Charon — may refer to: Ancient world Charon (mythology), in Greek mythology, the ferryman who ferried the dead to the underworld Charon of Lampsacus, ancient Greek logographer (history) Charon, a Theban military commander (fl. mid 4th century BC); see… … Wikipedia
Demosthenes — For other historical and fictional personages named Demosthenes, see Demosthenes (disambiguation). Demosthenes Bust of Demosthenes (Louvre, Paris, France) Born … Wikipedia
Demosthenes — /di mos theuh neez /, n. 384? 322 B.C., Athenian statesman and orator. * * * born 384 BC, Athens died Oct. 12, 322, Calauria, Argolis Athenian statesman known as the greatest orator of ancient Greece. According to Plutarch, he was a stutterer in… … Universalium
ancient Greek civilization — ▪ historical region, Eurasia Introduction the period following Mycenaean civilization, which ended in about 1200 BC, to the death of Alexander the Great, in 323 BC. It was a period of political, philosophical, artistic, and scientific… … Universalium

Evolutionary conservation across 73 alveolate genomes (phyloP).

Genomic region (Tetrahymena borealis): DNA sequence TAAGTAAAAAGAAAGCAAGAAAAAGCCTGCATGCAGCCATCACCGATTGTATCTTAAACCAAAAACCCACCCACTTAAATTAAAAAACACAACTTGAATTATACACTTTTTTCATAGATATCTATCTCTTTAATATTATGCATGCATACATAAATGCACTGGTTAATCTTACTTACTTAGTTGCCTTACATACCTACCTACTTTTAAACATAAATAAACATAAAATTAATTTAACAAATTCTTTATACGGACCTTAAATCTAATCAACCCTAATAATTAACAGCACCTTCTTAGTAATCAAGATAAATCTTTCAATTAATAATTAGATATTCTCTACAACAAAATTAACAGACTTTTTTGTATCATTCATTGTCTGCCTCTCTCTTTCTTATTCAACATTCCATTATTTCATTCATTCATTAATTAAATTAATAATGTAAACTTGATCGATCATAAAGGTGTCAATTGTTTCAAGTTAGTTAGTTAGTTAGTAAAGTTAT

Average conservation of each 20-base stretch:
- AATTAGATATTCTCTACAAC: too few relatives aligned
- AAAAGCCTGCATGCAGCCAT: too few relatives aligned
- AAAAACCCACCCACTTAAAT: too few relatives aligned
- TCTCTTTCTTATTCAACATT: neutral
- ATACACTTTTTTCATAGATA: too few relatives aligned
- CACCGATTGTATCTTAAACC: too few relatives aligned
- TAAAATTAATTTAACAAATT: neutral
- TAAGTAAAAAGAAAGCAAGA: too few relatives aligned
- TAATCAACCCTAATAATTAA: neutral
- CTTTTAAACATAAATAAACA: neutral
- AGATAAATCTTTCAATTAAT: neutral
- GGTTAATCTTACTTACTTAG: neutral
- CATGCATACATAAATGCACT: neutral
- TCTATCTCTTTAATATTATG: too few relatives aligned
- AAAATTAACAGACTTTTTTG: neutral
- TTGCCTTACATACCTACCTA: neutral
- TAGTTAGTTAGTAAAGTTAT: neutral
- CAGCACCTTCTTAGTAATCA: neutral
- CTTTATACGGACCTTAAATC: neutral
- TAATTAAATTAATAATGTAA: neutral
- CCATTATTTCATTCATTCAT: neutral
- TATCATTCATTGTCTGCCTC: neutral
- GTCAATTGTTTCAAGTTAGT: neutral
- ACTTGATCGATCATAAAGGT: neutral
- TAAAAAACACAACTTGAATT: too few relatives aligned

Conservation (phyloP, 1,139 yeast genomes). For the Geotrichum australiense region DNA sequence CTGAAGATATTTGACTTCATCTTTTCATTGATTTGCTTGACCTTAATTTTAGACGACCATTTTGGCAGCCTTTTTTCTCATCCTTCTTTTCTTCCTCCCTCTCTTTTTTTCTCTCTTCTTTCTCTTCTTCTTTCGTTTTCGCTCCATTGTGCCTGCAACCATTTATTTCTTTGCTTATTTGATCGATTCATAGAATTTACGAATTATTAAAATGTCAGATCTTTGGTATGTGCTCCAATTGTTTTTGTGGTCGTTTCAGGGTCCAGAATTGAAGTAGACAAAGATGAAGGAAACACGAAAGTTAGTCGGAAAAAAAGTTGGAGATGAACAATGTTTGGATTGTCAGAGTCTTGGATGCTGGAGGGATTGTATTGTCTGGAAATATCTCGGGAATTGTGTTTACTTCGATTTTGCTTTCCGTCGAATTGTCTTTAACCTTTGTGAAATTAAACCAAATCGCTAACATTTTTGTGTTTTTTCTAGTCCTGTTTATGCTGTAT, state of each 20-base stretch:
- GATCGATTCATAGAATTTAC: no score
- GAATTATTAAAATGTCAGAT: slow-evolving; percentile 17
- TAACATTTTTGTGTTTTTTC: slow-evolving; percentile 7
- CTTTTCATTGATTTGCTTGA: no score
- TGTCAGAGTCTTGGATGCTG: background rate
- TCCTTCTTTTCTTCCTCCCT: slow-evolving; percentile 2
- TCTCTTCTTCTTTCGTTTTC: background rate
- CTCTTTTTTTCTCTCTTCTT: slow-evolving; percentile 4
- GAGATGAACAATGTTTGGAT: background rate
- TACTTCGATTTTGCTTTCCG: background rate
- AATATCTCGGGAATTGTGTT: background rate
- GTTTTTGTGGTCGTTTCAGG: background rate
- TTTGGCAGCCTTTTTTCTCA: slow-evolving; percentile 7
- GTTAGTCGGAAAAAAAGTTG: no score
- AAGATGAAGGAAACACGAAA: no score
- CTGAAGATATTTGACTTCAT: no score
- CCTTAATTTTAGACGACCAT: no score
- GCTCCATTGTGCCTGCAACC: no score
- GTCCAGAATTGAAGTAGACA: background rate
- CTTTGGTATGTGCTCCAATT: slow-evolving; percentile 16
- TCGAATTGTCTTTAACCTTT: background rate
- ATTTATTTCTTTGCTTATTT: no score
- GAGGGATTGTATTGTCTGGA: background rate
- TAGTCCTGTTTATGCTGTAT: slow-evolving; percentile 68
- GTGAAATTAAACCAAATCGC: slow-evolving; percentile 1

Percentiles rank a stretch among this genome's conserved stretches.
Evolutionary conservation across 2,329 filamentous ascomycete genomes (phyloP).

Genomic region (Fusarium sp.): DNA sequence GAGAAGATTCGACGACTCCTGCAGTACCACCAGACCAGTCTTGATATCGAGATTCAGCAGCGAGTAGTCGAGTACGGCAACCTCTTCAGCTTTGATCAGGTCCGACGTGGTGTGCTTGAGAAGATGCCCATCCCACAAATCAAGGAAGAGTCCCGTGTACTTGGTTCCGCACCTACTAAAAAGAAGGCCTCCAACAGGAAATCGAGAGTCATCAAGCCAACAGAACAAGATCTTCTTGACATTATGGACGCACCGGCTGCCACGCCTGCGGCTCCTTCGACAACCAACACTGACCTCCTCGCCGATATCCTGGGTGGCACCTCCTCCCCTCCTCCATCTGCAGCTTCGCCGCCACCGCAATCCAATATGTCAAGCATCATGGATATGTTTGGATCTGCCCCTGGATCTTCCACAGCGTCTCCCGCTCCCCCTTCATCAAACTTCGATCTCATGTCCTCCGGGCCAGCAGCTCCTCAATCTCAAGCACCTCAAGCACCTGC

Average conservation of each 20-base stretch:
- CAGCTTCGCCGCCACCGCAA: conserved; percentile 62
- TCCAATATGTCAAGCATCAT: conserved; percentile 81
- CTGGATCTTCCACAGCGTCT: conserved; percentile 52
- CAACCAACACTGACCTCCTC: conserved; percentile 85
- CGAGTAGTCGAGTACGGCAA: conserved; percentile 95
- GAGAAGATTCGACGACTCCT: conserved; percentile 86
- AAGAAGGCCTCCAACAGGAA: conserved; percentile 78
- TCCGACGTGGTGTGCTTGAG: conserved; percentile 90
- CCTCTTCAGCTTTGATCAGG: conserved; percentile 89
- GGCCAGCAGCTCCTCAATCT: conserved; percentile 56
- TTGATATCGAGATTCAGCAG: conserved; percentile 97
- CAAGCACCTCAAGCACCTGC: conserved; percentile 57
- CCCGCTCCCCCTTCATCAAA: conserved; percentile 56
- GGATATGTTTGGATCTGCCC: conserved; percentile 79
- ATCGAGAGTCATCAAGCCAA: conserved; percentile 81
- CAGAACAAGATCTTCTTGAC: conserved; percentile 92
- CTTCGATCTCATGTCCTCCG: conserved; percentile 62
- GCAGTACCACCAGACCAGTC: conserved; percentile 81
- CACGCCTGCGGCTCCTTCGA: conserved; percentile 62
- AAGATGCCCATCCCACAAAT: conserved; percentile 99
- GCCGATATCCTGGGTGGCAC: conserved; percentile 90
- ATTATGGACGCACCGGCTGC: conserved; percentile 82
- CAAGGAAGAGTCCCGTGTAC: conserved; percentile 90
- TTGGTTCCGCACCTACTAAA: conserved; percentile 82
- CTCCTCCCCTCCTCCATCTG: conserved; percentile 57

Dating Creation — Cultures throughout history have attempted to date the beginning of the the world in the past, so methods of dating Creation have involved analysing scriptures or ancient texts. Contents 1 Ancient creation dates 1.1 Chinese 1.2 Greek and Roman … Wikipedia
Hellanicus of Lesbos — (in Ancient Greek polytonic|Ἑλλάνικος) (born in Mytilene on the isle of Lesbos in 490 BC) was an ancient Greek logographer who flourished during the latter half of the 5th century BC. He is reputed to have lived to the age of 85.According to the… … Wikipedia
Age of Pericles — The Golden Age is the term used to denote the historical period in Ancient Greece lasting roughly from the end of the Persian Wars in 448 BC to either the death of Pericles 429 BC or the end of the Peloponnesian War in 404 BC. Pericles an… … Wikipedia
Mytilene — Μυτιλήνη Aerial view of Mytilene … Wikipedia
Heliaia — or Heliaea(Greek: polytonic|Ήλιαία) (Doric: Halia) was the supreme court of ancient Athens. Τhe generally held scientific view is that the court drew its name from the ancient Greek verb polytonic|Ήλιάζεσθαι, which means polytonic|συναθροίζεσθαι … Wikipedia